As part of its agreement with Golden State Water signed on August 4, the city has released the financial feasibility study and amended ballot language in exchange for the stopping of a petition drive for a counter-initiative and dropping of legal claims and lawsuits.
“We’ve begun a comprehensive and thoughtful review of city information and will comment in more detail when the review is completed,” Denise L. Kruger, Senior Vice President, Regulated Utilities Golden State Water Company, said in a statement.
The financial feasibility study is a 110-page financial model of the Claremont water system, which was prepared by a team of experts with over 30 years of experience in utility rates, financial analysis and valuation, according to a city press release. It was designed to be a tool to evaluate, analyze and compare rates between municipal ownership and private-investor ownership at different purchase prices of the Claremont water system and is based on data taken from Golden State’s official filings.
The study was used to assist with the preparation of the city’s November 6, 2013 town hall presentation at Taylor Hall. The city’s refusal to release the study has been a point of contention between the city and Golden State since December 2013, when the water company filed a Writ of Mandate in a bid to require the city to release the financial reports regarding the possible water system takeover.
For purposes of assessing rate impacts between municipal and investor ownership, the financial model assumes the same operating costs demonstrated in Golden State’s California Public Utilities Commission filings for the Claremont system, according to the city. This includes the same operation and maintenance expenses, customer accounting expenses, and administrative and general expenses. At the same time, unlike investor-owned utilities, the model assumes that municipal ownership has no operational costs for federal and state income taxes or profit.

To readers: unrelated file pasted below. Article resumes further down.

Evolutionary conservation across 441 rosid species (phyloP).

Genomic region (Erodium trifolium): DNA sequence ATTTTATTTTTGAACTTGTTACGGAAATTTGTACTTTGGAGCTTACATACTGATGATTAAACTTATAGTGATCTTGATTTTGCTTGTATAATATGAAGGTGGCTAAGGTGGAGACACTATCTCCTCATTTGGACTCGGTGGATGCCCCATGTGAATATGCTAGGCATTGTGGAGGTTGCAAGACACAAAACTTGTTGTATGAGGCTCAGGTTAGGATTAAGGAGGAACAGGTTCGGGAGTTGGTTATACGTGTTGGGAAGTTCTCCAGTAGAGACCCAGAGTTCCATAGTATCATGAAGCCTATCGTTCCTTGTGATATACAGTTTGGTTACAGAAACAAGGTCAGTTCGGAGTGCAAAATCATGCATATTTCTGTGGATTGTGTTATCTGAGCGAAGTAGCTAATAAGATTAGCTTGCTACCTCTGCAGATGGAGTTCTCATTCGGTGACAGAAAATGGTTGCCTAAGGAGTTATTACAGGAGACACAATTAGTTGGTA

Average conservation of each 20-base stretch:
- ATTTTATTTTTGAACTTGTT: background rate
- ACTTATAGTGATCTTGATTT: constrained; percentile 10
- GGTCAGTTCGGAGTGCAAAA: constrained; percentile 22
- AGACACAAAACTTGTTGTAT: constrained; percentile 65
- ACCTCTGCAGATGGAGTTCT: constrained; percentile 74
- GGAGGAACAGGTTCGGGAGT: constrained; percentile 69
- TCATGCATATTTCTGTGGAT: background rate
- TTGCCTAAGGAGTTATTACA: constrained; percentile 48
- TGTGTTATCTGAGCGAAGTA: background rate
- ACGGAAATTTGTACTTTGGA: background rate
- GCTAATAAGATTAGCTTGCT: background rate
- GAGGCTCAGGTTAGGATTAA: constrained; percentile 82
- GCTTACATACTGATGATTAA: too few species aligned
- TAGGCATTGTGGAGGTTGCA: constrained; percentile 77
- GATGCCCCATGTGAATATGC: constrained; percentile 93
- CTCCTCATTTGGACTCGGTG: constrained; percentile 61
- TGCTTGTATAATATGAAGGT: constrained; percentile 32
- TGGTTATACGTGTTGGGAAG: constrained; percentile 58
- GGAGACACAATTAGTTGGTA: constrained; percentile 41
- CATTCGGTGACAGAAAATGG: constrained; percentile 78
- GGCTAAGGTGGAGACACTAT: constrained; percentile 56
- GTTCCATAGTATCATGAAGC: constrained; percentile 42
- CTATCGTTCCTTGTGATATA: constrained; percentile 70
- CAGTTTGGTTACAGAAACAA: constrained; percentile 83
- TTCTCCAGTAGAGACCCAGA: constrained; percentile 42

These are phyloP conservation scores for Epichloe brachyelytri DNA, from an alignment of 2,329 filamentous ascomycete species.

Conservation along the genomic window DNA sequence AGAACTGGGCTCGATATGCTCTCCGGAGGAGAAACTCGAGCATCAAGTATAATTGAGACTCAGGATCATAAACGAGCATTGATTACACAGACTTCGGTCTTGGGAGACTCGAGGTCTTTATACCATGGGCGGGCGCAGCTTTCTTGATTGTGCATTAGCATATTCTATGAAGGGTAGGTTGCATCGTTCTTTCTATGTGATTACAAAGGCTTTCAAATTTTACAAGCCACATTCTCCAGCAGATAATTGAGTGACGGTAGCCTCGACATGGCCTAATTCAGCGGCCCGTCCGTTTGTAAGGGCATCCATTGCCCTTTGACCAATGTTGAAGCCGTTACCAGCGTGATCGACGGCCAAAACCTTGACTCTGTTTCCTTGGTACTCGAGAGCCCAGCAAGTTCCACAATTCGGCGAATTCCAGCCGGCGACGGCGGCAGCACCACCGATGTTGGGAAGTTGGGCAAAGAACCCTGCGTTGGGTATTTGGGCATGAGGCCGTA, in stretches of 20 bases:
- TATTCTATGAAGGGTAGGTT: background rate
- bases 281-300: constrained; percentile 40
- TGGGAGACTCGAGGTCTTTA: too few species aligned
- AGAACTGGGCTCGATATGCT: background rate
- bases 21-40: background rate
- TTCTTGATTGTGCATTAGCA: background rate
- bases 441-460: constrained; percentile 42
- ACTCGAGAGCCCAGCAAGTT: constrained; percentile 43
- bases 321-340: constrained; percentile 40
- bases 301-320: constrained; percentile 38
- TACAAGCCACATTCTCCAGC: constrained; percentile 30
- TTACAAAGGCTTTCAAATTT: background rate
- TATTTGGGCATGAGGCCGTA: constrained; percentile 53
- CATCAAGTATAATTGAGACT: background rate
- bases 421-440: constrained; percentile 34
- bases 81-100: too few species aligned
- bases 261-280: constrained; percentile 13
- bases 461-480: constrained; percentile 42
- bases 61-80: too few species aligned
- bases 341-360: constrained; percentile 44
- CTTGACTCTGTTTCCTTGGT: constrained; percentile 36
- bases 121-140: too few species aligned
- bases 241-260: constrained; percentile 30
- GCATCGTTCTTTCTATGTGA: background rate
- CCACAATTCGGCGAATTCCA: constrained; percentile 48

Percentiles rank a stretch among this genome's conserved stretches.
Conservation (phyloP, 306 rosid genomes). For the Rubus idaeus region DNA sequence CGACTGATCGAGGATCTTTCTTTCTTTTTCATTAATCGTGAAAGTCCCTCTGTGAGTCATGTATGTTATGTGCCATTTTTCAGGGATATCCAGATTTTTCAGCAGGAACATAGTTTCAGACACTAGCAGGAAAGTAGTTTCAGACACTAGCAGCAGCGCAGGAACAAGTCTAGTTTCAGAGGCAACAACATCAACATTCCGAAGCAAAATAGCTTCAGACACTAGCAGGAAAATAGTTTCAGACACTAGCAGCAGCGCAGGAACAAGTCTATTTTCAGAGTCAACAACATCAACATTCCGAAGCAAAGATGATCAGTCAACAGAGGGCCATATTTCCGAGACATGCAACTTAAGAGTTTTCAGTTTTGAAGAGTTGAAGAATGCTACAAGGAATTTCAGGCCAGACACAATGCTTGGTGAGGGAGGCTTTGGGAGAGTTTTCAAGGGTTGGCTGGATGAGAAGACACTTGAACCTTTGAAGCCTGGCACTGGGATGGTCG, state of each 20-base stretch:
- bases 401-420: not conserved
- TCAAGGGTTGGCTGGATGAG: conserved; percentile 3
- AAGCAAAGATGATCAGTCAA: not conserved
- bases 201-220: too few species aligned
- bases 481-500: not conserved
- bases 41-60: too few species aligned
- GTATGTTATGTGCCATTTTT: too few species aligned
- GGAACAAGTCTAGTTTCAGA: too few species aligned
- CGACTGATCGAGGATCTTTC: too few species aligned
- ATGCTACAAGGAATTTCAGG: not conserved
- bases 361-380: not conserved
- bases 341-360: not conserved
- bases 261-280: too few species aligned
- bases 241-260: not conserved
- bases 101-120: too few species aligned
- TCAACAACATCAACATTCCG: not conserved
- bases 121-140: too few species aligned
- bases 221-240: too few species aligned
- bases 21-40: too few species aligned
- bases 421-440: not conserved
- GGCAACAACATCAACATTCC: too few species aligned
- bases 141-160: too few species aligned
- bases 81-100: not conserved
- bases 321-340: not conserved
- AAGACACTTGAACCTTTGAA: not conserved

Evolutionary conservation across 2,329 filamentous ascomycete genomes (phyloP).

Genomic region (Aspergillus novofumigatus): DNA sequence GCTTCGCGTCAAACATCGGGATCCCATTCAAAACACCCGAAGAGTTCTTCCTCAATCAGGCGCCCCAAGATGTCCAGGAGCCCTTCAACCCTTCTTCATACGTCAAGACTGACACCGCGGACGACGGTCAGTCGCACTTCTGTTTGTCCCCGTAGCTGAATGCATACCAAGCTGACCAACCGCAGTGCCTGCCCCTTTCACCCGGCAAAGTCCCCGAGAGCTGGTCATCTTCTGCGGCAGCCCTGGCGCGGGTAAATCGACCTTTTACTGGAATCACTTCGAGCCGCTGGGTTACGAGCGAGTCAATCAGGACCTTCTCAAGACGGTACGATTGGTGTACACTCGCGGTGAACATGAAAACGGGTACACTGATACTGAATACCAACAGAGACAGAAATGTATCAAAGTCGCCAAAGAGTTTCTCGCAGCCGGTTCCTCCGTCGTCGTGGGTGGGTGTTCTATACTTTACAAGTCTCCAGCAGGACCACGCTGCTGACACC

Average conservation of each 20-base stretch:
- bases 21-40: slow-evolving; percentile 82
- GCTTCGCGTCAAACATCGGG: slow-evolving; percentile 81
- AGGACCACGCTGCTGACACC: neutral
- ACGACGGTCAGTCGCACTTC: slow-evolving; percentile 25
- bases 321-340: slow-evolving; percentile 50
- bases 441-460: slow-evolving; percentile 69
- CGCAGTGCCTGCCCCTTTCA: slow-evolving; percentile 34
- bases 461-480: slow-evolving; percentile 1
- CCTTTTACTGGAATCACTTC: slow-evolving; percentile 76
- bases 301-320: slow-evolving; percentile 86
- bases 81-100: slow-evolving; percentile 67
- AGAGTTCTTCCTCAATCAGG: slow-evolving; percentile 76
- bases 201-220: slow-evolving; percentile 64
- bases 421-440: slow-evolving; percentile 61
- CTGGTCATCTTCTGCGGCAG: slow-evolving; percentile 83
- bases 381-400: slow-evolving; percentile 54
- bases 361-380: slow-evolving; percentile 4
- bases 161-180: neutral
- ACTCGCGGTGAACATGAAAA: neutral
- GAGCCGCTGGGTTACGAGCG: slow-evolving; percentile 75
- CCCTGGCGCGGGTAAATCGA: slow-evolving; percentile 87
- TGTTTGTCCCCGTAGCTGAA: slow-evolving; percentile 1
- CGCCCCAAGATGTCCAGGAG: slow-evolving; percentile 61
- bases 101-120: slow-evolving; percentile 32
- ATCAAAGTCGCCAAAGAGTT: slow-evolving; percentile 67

An assessment of rate impacts for municipal bond financing at different purchase prices is also shown in the model. Claremont city staff contends that the model supports the finding that municipal ownership at an $80 million purchase price would not result in an increase in rates over Golden State’s rates.
Golden State firmly disagrees.
“What is undeniable is that the proposed takeover cost to residents keeps going up. First it was $54 million, then $55 million and now $135 million,” states Ms. Kruger. “There’s no cap on the debt, as the November ballot measure does not limit future borrowing when it is determined in an eminent domain proceeding that the value of the water system and water rights are significantly higher.”
Although the ongoing debate over the price of the Claremont water system has yet to conclude, the city and Golden State continue to move forward in good faith. Golden State held up its end of the bargain, requesting a dismissal on August 7 of all pending litigation against the city following the receipt of the feasibility report.
It should also be noted that a lawsuit filed by Devin Beggs on July 3 against Claremont City Clerk Shelley Desautels, as well as Registrar of Voters for the County of Los Angeles Dean Logan, has also been dropped. The petition for writ of mandate was seeking to delete an alleged false statement made in the city’s argument in favor for the $55 million water system bond measure. However, with the revision of the ballot measure, Mr. Beggs’ attorney Brian Hildreth says the previous complaint is now void.
“As a result of the recent settlement agreement between the city and Golden State Water Company, my client dismissed his lawsuit and hopes that no additional litigation is necessary to ensure ballot arguments that are fair and factually correct.”
With a clean slate on the waterfront, at least for now, the city continues to prepare for the November 4 election. To view arguments in favor of and arguments against the ballot measure, please check out the city website at www.ci.claremont.ca.us, under “Water” on the left-hand column of the page.